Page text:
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Appeals court changes the law so lesbian instructor can sue college for discrimination

Jurist Richard Posner admits it

One of the lesser known reasons to follow Eugene Volokh, the First Amendment expert at UCLA’s law school, is the “Short Circuit” feature he posts occasionally.

It’s a digest of bite-size summaries of recent decisions in the federal appellate courts you’re likely to miss otherwise. (Short Circuit is actually written by John Ross at the Institute for Justice, and it has an associated podcast.)

Here’s what caught my eye today when I was skimming Short Circuit:

Adjunct prof alleges South Bend, Ind., community college denied her promotions because she is a lesbian. Can she sue the school? The full Seventh Circuit says yes; discrimination on the basis of sexual orientation is prohibited by Title VII. Dissent: Congress plainly did not intend to prohibit such discrimination, and it’s for Congress, not the courts, to revise the statute.

It’s a long ruling, if you want to read it yourself. It’s an en banc ruling, which means every jurist heard arguments and voted, not the customary three-judge panel, showing the relative importance of the new precedent in the 7th Circuit. (The Supreme Court has never weighed in on this issue.)

If you are more interested in what this says about how the judiciary sees its role, check the analysis by another law professor, Glenn “Instapundit” Reynolds of the University of Tennessee-Knoxville.

Reynolds writes about the ruling – in particular the concurrence by Judge Richard Posner, the best-known member of the 7th Circuit – in his USA Today column:

U.S. Court of Appeals Judge Richard Posner has changed my mind. Up until now, I was dubious as to the notion of electing Supreme Court justices, and had never really considered electing federal Court of Appeals judges. But after reading his latest, I think that I’m now in favor of both.

MORE: Richard Posner trashes Constitution, calls Scalia tributes ‘absurd’

Reynolds isn’t bothered in and of itself with the ruling’s holding that Title VII covers sexual orientation, despite the clear wording of the 1964 Civil Rights Act that it prohibits discrimination based on “sex.” As in, being a man or a woman.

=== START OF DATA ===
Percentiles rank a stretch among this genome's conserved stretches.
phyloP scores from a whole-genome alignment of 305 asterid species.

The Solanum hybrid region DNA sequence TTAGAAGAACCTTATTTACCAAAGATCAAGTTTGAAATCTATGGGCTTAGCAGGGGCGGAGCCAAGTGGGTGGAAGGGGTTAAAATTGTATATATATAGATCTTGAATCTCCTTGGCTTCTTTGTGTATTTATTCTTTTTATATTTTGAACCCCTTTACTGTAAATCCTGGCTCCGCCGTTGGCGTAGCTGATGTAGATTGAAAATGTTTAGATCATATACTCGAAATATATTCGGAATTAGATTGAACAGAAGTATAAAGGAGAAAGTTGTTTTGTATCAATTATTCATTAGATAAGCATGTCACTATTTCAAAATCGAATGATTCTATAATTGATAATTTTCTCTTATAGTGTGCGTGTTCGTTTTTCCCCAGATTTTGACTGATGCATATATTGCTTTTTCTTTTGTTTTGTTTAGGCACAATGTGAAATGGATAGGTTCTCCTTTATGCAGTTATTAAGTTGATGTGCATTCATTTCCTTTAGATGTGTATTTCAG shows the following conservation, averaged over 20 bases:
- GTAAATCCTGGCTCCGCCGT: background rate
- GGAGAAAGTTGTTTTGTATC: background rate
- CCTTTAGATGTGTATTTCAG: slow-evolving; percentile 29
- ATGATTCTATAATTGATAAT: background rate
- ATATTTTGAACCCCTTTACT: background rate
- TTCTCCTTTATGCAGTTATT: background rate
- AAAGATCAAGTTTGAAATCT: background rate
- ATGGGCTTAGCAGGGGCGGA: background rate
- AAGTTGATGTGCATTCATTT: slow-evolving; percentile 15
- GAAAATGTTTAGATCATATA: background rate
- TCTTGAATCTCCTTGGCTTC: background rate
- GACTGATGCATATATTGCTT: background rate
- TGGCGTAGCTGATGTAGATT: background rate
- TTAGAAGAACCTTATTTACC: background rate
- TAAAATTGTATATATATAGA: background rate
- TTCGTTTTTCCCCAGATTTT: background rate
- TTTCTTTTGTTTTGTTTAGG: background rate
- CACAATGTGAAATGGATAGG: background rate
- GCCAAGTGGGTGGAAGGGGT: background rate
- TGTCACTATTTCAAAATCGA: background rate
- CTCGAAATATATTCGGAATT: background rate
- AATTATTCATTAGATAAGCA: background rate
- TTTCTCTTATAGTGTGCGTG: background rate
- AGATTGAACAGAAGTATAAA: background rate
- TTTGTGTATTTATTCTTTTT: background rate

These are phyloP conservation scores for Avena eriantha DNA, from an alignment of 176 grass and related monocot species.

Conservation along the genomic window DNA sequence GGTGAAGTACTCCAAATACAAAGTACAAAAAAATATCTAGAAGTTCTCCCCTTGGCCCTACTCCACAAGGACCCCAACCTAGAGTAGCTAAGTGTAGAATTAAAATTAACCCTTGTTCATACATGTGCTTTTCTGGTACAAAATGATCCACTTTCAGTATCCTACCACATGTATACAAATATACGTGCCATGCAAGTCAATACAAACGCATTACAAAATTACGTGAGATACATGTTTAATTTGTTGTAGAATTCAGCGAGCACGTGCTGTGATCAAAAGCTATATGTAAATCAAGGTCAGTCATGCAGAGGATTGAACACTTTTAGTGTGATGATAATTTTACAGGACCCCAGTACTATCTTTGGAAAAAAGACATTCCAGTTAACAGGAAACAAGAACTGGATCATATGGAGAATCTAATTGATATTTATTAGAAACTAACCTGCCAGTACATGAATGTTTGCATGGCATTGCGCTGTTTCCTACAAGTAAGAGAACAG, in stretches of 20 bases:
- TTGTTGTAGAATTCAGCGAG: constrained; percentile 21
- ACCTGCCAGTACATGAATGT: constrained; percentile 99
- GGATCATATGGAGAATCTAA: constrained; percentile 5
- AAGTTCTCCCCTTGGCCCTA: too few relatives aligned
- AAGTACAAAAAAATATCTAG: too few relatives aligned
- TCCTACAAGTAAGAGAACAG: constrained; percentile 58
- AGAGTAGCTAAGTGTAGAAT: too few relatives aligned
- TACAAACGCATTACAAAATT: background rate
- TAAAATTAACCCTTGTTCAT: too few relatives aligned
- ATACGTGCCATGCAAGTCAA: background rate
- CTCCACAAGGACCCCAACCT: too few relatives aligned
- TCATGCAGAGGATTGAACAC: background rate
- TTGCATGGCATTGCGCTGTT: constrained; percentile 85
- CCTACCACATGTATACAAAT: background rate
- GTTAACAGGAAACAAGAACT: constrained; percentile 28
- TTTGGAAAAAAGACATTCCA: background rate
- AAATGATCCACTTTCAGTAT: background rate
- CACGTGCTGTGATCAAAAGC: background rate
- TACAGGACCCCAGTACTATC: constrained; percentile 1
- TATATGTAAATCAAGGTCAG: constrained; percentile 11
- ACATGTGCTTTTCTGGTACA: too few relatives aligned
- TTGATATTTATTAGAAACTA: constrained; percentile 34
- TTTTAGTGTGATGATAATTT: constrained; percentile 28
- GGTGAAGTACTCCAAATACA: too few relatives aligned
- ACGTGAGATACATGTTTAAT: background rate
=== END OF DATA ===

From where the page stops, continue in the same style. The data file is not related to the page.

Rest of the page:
He is stunned that Posner, also a University of Chicago lecturer, shows explicit and utter contempt for Congress in his concurring opinion:

According to Posner, although the drafters of the Civil Rights Act certainly had no intention of protecting gays and lesbians, and certainly wouldn’t have understood the term “sex” to incorporate sexual preference, it is appropriate for courts to “update” the statute in light of modern mores, by interpreting it not as it was written, but as the needs of modern society dictate: “I would prefer to see us acknowledge openly that today we, who are judges rather than members of Congress, are imposing on a half-century-old statute a meaning of ‘sex discrimination’ that the Congress that enacted it would not have accepted. . . . The position of a woman discriminated against on account of being a lesbian is thus analogous to a woman’s being discriminated against on account of being a woman. That woman didn’t choose to be a woman; the lesbian didn’t choose to be a lesbian. I don’t see why firing a lesbian because she is in the subset of women who are lesbian should be thought any less a form of sex discrimination than firing a woman because she’s a woman.”

Adds Posner: “We should not leave the impression that we are merely the obedient servants of the 88th Congress (1963– 1965), carrying out their wishes. We are not. We are taking advantage of what the last half century has taught.”